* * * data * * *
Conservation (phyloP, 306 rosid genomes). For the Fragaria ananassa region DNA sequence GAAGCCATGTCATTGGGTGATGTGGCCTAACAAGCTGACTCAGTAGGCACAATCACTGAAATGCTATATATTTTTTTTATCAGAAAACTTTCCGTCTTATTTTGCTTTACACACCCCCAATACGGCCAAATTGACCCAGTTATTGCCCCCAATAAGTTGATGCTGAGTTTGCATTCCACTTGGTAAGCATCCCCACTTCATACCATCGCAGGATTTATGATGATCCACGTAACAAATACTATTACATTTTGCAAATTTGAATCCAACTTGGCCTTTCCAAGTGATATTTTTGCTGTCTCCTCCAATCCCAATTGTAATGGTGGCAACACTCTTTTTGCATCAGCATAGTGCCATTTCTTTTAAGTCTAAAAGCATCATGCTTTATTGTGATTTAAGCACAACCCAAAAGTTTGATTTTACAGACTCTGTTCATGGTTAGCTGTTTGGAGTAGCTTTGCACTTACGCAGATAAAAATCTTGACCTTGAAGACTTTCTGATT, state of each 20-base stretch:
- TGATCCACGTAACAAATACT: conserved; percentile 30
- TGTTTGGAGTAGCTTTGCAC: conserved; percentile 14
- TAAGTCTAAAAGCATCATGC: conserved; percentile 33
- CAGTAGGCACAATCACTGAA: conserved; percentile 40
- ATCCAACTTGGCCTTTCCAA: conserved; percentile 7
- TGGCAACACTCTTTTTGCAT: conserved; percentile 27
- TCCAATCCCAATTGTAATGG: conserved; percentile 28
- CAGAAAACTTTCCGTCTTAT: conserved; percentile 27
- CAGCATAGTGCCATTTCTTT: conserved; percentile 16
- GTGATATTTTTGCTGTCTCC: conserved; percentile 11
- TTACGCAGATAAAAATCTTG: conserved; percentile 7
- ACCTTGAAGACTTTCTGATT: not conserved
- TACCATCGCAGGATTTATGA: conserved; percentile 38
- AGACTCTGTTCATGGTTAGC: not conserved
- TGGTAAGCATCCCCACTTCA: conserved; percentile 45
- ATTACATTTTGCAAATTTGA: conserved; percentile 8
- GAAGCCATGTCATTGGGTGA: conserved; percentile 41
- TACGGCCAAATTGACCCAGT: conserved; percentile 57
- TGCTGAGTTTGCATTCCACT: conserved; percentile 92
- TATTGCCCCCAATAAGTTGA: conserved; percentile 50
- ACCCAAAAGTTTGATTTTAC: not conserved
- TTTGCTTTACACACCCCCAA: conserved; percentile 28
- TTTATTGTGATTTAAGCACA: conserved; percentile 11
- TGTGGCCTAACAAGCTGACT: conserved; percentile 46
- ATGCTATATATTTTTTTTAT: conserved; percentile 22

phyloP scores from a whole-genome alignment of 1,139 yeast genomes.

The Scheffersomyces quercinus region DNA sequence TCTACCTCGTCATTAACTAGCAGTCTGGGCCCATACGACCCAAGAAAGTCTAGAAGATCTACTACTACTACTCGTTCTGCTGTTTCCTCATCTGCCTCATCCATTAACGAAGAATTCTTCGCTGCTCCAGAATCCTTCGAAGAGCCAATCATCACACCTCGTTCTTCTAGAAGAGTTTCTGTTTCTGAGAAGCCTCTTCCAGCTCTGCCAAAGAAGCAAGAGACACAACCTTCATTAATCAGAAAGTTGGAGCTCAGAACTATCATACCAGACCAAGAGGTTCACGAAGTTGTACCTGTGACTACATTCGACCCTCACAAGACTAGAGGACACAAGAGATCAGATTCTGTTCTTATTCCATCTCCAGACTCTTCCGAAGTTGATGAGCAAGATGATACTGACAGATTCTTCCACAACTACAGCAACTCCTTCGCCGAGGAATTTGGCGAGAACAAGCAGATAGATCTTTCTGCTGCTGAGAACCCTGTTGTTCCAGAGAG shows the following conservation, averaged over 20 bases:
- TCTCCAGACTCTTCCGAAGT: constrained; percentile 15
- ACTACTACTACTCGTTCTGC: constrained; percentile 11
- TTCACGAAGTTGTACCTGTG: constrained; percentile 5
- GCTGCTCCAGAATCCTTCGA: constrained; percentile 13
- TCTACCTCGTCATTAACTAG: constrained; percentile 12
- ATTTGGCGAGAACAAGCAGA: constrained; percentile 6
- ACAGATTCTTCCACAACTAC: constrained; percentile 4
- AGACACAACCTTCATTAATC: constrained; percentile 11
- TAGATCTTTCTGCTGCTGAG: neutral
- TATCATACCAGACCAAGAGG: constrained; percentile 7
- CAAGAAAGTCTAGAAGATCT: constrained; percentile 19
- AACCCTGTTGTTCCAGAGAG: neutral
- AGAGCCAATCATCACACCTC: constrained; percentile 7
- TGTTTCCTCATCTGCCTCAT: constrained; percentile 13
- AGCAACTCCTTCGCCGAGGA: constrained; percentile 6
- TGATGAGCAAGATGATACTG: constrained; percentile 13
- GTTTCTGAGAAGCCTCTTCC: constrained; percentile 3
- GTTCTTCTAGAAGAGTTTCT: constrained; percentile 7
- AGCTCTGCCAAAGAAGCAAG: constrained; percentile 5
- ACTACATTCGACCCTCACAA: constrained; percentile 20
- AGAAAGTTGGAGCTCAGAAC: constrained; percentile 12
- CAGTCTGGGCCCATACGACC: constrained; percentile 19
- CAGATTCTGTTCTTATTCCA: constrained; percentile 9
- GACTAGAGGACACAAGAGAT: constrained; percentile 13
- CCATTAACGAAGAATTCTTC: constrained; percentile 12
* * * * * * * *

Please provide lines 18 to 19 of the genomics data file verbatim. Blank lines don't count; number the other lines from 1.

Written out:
- GAAGCCATGTCATTGGGTGA: conserved; percentile 41
- TACGGCCAAATTGACCCAGT: conserved; percentile 57